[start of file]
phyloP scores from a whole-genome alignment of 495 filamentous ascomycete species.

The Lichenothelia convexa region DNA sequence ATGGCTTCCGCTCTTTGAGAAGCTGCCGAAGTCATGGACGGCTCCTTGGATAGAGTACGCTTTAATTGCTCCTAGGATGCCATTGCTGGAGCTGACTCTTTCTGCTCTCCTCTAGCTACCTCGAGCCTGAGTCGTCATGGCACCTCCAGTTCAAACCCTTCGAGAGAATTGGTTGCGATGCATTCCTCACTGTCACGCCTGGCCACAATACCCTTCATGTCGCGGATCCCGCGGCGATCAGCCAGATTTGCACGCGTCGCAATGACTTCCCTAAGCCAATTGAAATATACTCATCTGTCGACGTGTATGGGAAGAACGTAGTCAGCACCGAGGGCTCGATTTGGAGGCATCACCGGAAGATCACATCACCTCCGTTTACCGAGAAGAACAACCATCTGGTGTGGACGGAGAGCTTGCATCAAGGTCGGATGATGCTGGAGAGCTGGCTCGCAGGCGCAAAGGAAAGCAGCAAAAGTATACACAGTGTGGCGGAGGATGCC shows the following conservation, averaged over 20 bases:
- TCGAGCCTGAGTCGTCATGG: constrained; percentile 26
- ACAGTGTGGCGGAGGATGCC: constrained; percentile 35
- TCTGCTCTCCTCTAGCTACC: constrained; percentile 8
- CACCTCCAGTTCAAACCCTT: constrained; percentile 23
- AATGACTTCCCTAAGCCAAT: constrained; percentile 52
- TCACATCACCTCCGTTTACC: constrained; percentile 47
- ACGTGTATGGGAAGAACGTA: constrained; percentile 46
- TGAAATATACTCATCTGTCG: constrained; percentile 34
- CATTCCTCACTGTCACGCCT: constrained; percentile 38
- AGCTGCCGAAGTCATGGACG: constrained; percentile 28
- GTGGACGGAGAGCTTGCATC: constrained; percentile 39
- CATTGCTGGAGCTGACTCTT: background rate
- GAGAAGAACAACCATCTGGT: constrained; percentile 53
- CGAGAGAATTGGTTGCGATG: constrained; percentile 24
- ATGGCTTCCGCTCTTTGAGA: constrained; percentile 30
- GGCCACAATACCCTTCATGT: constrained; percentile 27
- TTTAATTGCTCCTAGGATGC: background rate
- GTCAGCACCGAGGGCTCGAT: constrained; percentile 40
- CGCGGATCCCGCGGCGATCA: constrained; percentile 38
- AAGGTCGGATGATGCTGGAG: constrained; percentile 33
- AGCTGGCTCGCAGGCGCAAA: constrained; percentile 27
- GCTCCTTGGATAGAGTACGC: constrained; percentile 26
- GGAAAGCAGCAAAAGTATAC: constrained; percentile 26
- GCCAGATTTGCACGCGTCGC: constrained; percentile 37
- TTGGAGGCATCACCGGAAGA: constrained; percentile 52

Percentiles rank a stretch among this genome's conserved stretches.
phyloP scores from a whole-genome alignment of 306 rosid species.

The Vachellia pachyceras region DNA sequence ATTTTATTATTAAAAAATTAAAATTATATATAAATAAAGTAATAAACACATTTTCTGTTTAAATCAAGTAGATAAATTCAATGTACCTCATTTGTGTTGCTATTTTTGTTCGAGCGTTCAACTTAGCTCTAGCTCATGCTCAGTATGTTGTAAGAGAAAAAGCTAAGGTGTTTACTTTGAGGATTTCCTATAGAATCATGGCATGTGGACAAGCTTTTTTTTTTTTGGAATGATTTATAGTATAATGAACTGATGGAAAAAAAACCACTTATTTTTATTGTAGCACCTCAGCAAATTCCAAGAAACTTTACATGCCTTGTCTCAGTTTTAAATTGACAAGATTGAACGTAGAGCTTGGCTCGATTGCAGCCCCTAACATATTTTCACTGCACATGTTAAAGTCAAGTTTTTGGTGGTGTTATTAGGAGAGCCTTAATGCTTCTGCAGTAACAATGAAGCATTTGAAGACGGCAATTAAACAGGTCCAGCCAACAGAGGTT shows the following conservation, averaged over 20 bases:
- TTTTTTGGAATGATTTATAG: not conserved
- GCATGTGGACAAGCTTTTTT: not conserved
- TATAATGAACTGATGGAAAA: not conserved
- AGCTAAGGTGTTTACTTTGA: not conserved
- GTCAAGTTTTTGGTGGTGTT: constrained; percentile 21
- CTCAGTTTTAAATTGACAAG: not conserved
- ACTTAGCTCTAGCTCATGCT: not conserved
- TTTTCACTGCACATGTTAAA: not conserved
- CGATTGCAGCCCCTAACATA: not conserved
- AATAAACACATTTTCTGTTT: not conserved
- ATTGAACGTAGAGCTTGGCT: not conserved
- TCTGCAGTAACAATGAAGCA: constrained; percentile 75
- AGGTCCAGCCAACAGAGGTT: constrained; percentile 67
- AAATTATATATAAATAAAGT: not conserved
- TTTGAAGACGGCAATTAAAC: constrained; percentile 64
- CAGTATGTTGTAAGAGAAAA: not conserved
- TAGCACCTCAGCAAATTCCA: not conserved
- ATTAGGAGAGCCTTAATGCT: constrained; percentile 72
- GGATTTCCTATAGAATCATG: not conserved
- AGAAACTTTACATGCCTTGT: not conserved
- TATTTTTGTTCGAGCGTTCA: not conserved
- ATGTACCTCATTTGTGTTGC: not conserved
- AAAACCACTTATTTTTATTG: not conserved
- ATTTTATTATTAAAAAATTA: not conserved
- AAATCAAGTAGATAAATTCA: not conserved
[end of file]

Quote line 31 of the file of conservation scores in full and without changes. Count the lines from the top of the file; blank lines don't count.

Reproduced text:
- TTTTTTGGAATGATTTATAG: not conserved